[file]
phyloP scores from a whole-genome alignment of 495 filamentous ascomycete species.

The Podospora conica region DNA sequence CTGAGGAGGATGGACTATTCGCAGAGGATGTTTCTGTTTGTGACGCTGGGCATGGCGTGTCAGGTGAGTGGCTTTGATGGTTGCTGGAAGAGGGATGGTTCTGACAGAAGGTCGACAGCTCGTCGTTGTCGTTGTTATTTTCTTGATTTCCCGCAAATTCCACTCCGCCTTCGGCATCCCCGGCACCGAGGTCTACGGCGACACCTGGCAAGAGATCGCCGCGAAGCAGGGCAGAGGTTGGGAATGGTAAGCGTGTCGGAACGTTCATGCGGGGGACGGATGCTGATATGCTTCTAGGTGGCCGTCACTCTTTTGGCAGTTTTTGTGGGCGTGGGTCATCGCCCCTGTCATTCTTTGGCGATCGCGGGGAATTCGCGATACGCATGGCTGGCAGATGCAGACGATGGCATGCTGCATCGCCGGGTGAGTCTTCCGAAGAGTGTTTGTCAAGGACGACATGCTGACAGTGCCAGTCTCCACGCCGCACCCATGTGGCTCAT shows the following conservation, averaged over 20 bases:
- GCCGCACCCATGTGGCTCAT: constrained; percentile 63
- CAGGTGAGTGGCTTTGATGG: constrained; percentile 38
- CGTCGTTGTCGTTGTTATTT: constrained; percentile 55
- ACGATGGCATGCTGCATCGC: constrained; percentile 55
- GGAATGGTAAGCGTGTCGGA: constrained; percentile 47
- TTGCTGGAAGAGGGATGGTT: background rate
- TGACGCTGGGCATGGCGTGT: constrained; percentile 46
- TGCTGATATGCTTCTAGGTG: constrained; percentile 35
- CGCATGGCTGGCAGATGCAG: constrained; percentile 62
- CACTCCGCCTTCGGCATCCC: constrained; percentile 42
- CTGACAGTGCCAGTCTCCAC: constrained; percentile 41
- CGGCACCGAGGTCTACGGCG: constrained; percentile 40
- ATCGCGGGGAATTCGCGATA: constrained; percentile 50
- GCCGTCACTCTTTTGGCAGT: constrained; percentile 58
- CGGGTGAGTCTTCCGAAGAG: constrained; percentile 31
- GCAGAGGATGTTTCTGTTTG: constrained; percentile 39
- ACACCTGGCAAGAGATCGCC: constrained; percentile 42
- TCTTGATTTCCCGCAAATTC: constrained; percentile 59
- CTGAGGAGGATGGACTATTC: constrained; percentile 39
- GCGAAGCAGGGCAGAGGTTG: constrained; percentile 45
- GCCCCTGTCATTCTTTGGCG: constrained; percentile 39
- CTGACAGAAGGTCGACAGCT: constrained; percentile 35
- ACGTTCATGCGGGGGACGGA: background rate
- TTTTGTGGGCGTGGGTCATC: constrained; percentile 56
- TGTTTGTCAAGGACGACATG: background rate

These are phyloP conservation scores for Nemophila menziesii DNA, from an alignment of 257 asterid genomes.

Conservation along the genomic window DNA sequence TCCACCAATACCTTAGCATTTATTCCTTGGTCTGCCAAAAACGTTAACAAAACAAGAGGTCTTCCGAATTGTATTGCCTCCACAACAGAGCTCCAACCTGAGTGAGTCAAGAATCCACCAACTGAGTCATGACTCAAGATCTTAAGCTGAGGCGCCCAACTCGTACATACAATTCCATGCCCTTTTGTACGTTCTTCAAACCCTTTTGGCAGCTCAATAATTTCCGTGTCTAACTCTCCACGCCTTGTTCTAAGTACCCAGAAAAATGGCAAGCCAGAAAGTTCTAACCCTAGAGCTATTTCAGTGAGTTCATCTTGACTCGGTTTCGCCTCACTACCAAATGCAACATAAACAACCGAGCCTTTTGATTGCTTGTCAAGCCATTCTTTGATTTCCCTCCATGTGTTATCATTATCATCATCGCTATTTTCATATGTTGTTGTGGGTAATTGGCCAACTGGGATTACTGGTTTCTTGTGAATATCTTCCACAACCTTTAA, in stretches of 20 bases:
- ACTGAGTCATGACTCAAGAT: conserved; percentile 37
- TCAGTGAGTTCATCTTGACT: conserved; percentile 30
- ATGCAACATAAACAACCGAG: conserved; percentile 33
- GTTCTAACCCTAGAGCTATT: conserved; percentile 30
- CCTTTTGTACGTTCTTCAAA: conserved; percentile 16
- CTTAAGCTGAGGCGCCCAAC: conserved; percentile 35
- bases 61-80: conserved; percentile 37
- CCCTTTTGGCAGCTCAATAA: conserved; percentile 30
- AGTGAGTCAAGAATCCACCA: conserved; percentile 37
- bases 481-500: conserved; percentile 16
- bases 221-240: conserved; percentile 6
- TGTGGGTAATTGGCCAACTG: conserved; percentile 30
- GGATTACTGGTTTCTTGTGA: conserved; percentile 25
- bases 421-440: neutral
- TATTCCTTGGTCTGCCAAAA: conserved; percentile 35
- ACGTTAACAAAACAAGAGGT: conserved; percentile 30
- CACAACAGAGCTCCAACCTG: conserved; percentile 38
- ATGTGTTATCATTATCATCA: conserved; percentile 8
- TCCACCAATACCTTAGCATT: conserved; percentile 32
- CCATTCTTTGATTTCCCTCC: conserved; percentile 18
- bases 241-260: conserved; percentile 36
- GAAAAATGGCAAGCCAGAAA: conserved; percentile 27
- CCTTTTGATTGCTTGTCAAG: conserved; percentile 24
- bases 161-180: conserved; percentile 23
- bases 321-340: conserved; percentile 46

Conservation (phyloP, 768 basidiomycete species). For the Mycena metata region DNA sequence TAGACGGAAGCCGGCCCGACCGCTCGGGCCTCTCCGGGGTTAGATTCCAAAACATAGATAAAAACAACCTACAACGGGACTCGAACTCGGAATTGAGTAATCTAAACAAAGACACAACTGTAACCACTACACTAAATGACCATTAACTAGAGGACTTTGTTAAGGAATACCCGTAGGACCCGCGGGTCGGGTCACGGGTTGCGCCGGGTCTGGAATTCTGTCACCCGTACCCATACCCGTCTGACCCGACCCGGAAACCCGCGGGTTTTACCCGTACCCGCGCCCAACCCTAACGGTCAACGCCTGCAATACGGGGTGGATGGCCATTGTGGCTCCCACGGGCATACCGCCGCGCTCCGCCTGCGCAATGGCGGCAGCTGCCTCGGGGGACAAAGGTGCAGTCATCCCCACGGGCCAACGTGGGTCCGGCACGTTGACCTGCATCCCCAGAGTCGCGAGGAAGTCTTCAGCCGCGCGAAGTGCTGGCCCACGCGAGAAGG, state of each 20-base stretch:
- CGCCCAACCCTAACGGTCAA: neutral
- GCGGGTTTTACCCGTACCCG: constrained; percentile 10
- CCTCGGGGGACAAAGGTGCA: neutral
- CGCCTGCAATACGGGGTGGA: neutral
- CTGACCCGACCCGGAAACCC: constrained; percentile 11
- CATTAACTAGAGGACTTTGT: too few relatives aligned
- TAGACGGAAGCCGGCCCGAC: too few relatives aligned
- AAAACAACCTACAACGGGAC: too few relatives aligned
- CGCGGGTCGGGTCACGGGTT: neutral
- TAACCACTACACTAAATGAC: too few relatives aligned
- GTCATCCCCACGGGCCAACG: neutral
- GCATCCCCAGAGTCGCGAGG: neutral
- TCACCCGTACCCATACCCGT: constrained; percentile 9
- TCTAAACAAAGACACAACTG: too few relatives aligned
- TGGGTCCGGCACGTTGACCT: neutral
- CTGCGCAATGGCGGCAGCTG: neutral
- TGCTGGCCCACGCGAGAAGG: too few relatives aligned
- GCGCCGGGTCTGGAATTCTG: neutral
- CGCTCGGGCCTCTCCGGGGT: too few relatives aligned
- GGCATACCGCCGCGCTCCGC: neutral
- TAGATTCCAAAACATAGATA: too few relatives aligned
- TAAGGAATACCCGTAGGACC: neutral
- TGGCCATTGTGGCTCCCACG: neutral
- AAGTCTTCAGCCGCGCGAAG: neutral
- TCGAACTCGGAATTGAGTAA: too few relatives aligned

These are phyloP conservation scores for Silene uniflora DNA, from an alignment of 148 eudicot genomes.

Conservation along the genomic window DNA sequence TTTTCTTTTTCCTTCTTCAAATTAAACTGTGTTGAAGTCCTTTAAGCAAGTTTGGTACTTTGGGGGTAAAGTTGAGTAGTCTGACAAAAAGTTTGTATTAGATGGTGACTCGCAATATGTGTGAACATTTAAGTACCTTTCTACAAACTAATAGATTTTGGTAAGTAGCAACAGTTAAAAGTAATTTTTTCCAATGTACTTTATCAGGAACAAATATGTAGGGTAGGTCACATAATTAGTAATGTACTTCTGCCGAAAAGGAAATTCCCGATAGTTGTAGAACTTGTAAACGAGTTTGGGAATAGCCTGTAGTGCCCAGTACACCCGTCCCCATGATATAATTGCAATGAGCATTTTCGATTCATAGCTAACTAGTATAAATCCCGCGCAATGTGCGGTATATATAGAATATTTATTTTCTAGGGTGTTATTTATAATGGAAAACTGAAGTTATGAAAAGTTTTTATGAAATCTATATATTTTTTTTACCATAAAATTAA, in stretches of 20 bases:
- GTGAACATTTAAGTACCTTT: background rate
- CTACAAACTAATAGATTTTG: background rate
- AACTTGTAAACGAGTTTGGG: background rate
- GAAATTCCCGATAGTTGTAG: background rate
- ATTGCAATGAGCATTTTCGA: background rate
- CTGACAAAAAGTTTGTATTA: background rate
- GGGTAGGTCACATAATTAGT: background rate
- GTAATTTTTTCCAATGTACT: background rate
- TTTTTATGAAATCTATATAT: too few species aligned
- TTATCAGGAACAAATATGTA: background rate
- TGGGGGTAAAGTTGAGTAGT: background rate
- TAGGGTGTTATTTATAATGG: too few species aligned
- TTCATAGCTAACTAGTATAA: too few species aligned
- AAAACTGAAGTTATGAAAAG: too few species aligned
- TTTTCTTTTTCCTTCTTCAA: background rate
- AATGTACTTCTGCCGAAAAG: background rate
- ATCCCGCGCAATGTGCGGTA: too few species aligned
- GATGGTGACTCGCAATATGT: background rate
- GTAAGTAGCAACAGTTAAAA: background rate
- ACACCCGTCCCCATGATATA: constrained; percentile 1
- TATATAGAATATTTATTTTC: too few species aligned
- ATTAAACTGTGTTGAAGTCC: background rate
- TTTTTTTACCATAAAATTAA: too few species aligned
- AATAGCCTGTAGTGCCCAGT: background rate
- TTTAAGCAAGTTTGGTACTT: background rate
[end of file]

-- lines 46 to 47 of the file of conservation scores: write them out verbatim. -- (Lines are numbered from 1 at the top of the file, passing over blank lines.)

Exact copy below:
- CACAACAGAGCTCCAACCTG: conserved; percentile 38
- ATGTGTTATCATTATCATCA: conserved; percentile 8